Stochastic Noise Application for the Assessment of Medial Vestibular Nucleus Neuron Sensitivity In Vitro

JoVE Journal

Your institution must subscribe to JoVE's Neuroscience section to access this content.

Fill out the form below to receive a free trial or learn more about access:



Galvanic vestibular stimulation in humans exhibits improvements in vestibular function. However, it is unknown how these effects occur. Here, we describe how to apply sinusoidal and stochastic electrical noise and evaluate appropriate stimulus amplitudes in individual medial vestibular nucleus neurons in the C57BL/6 mouse.

Cite this Article

Copy Citation | Download Citations | Reprints and Permissions

Stefani, S. P., Breen, P. P., Serrador, J. M., Camp, A. J. Stochastic Noise Application for the Assessment of Medial Vestibular Nucleus Neuron Sensitivity In Vitro. J. Vis. Exp. (150), e60044, doi:10.3791/60044 (2019).


Galvanic vestibular stimulation (GVS) has been shown to improve balance measures in individuals with balance or vestibular impairments. This is proposed to be due to the stochastic resonance (SR) phenomenon, which is defined as application of a low-level/subthreshold stimulus to a non-linear system to increase detection of weaker signals. However, it is still unknown how SR exhibits its positive effects on human balance. This is one of the first demonstrations of the effects of sinusoidal and stochastic noise on individual neurons. Using whole-cell patch clamp electrophysiology, sinusoidal and stochastic noise can be applied directly to individual neurons in the medial vestibular nucleus (MVN) of C57BL/6 mice. Here we demonstrate how to determine the threshold of MVN neurons in order to ensure the sinusoidal and stochastic stimuli are subthreshold and from this, determine the effects that each type of noise has on MVN neuronal gain. We show that subthreshold sinusoidal and stochastic noise can modulate the sensitivity of individual neurons in the MVN without affecting basal firing rates.


The vestibular (or balance) system controls our sense of balance by integrating auditory, proprioceptive, somatosensory and visual information. Degradation of the vestibular system has been shown to occur as a function of age and can result in balance deficits1,2. However, therapies targeting the functioning of the vestibular system are scarce.

Galvanic Vestibular Stimulation (GVS) has been shown to improve balance measures, autonomic functioning and other sensory modalities within humans3,4,5,6. These improvements are said to be due to the Stochastic Resonance (SR) phenomenon, which is the increase in the detection of weaker signals in non-linear systems via the application of subthreshold noise7,8. These studies have shown improvements in static9,10 and dynamic11,12 balance, and vestibular output tests such as Ocular Counter Roll (OCR)13. However, many of these studies have used different combinations of stimulus parameters such as white noise9, colored noise13, different stimulus frequency ranges and thresholding techniques. Therefore, optimal stimulus parameters remain unknown and this protocol can assist with determining the most effective parameters. Besides stimulus parameters, the type of stimulus is also important in therapeutic and experimental efficacy. The above work in humans was performed using electrical noise stimuli, whilst much of the in vivo animal work has used mechanical14,15 or optogenetic16 noise stimuli. This protocol will use electrical noise to examine the effects on vestibular nuclei.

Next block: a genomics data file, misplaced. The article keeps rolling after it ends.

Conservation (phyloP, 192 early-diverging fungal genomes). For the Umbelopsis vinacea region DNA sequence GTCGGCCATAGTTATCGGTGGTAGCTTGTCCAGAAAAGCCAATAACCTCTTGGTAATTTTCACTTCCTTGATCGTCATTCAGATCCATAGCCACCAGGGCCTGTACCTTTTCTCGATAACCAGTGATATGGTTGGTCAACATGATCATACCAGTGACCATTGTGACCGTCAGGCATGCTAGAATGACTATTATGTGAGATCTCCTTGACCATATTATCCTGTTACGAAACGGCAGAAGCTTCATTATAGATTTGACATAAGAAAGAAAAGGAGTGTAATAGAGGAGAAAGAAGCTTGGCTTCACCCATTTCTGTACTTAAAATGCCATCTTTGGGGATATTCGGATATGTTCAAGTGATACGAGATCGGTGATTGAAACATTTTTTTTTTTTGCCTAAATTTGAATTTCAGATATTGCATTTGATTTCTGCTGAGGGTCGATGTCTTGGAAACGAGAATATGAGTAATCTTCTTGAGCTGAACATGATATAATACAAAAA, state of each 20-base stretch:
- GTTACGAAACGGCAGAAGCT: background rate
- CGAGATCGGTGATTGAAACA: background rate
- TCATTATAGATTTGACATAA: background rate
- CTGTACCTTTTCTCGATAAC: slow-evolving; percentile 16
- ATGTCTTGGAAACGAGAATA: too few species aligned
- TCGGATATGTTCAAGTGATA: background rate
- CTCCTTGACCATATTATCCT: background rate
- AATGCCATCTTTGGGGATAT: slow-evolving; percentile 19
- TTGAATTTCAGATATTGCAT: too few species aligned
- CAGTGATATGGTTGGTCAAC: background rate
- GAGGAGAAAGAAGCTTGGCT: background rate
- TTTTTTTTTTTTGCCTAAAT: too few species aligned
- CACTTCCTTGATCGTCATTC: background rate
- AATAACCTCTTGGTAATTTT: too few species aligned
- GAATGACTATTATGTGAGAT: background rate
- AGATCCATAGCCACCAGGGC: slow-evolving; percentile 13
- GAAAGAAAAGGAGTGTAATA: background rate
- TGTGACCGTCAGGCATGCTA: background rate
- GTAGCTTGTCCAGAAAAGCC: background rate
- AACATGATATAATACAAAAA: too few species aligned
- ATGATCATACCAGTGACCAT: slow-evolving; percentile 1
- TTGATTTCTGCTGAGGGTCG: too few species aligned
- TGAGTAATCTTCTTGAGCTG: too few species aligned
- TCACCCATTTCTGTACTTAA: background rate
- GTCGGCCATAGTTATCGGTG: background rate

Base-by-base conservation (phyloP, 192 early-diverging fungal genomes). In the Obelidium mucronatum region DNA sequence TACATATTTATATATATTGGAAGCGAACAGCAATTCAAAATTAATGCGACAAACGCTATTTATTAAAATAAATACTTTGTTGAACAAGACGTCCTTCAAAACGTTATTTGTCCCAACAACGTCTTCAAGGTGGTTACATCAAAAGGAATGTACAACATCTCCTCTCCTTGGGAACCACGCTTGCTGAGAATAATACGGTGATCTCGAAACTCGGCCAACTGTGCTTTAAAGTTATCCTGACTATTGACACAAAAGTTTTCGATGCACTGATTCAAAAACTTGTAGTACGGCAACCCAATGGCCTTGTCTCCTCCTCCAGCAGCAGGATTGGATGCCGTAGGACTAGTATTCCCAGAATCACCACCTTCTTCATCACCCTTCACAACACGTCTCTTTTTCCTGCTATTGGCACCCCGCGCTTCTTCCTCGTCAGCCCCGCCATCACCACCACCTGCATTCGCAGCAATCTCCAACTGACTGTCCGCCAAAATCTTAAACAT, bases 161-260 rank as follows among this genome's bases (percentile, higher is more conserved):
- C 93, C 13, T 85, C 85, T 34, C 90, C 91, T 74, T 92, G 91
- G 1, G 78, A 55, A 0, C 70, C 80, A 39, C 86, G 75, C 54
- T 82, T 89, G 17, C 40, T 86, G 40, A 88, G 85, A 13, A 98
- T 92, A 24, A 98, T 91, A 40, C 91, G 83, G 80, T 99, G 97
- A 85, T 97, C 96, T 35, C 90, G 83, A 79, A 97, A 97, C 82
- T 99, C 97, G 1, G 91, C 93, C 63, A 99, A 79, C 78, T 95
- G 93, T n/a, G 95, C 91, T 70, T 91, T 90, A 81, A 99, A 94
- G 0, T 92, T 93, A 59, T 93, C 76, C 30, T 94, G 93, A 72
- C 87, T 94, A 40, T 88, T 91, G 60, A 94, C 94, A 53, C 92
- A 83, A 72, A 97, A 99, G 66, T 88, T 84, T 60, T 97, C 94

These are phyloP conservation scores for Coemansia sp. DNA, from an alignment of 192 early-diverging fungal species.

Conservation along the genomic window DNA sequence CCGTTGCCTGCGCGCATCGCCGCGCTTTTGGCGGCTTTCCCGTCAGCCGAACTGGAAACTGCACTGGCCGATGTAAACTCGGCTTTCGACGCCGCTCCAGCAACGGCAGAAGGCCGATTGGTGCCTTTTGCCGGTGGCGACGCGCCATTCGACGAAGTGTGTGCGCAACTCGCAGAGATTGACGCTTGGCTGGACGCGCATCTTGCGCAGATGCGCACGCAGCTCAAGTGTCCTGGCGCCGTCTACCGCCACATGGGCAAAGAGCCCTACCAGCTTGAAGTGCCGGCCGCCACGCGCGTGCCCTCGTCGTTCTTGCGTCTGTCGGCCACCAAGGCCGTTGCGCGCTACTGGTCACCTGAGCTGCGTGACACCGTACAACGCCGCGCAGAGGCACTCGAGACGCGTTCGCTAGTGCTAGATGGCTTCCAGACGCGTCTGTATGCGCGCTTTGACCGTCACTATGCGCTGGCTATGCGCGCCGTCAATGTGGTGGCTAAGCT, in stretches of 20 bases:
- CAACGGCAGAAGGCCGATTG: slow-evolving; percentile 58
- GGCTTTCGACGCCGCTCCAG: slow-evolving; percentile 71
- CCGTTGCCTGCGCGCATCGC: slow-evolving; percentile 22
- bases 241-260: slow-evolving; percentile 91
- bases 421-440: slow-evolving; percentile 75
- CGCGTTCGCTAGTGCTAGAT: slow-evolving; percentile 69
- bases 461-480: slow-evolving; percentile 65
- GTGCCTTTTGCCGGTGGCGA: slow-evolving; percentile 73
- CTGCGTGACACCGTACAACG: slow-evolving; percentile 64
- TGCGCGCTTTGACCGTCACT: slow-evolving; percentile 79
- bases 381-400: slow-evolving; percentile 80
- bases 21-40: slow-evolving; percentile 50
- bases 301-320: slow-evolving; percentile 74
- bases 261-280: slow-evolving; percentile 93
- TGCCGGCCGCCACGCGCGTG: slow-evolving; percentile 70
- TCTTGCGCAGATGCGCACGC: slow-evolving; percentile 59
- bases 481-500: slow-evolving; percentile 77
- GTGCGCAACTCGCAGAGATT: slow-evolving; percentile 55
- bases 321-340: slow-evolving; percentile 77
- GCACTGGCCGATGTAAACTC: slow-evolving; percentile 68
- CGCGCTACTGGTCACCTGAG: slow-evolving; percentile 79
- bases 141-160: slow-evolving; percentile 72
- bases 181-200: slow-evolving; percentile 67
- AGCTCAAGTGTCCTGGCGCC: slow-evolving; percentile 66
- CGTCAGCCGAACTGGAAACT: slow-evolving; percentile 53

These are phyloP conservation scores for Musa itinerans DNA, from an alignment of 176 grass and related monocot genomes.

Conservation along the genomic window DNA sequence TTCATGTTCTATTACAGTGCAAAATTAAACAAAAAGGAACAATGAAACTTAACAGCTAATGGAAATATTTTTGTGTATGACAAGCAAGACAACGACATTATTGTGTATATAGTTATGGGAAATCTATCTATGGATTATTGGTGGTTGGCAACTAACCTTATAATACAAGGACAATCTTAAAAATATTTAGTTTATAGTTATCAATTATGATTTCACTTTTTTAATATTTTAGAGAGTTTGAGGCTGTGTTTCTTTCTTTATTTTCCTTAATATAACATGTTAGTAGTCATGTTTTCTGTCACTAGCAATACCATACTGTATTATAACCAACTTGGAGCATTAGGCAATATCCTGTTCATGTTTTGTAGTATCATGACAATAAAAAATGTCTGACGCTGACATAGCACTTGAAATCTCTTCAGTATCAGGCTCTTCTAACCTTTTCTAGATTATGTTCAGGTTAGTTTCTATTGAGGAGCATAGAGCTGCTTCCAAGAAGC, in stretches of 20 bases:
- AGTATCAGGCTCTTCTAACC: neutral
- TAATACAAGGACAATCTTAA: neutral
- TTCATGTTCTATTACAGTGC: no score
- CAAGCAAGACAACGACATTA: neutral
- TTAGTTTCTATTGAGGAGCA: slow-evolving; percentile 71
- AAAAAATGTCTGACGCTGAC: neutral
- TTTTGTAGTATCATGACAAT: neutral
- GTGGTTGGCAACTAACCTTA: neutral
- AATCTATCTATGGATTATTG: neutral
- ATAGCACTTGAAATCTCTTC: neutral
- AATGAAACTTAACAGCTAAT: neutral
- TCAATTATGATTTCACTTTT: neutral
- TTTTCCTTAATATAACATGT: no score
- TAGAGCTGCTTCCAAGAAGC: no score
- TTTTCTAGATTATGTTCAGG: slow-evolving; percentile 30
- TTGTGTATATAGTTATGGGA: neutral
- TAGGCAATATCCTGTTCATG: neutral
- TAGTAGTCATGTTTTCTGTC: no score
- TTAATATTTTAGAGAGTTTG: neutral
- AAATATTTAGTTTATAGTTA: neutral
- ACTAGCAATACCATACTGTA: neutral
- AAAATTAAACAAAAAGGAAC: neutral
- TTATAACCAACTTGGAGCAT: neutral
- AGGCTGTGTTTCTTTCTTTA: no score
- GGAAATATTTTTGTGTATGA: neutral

Previously, application of GVS to stimulate primary vestibular afferents was been performed in vivo in squirrel monkeys17, chinchillas18, chicken embryos15 and guinea pigs14. However, only two of these studies examined the effect GVS has on the gain of primary vestibular afferents14,15. These experiments were performed in vivo meaning that the precise patterns of stimulation imposed on vestibular nuclei cannot be determined. To our knowledge, only one other study has applied stochastic noise to individual enzymatically dissociated neurons in the central nervous system19. However, no experiments have been performed in the central vestibular nuclei to assess appropriate stimulus parameters and thresholding techniques, making this protocol more precise in determining stimulus effects on individual neurons within the vestibular nuclei.

Here, we describe how to apply sinusoidal and stochastic (electrical) noise directly to individual neurons in the medial vestibular nucleus (MVN), determine neuronal threshold and measure changes in gain/sensitivity.

Subscription Required. Please recommend JoVE to your librarian.


All experimental protocols described were approved by the University of Sydney Animal Ethics Committee (approved protocol number: 2018/1308).

1. Animals

NOTE: Mice were obtained from the Australian Rodent Centre (ARC; Perth, Australia) and held at the Medical Foundation Building Animal Facility at the University of Sydney.

  1. Maintain the mice on a normal 12 h light/dark cycle with environmental enrichment.
  2. Use male and female C57BL/6 mice (3–5 weeks old) for all experiments.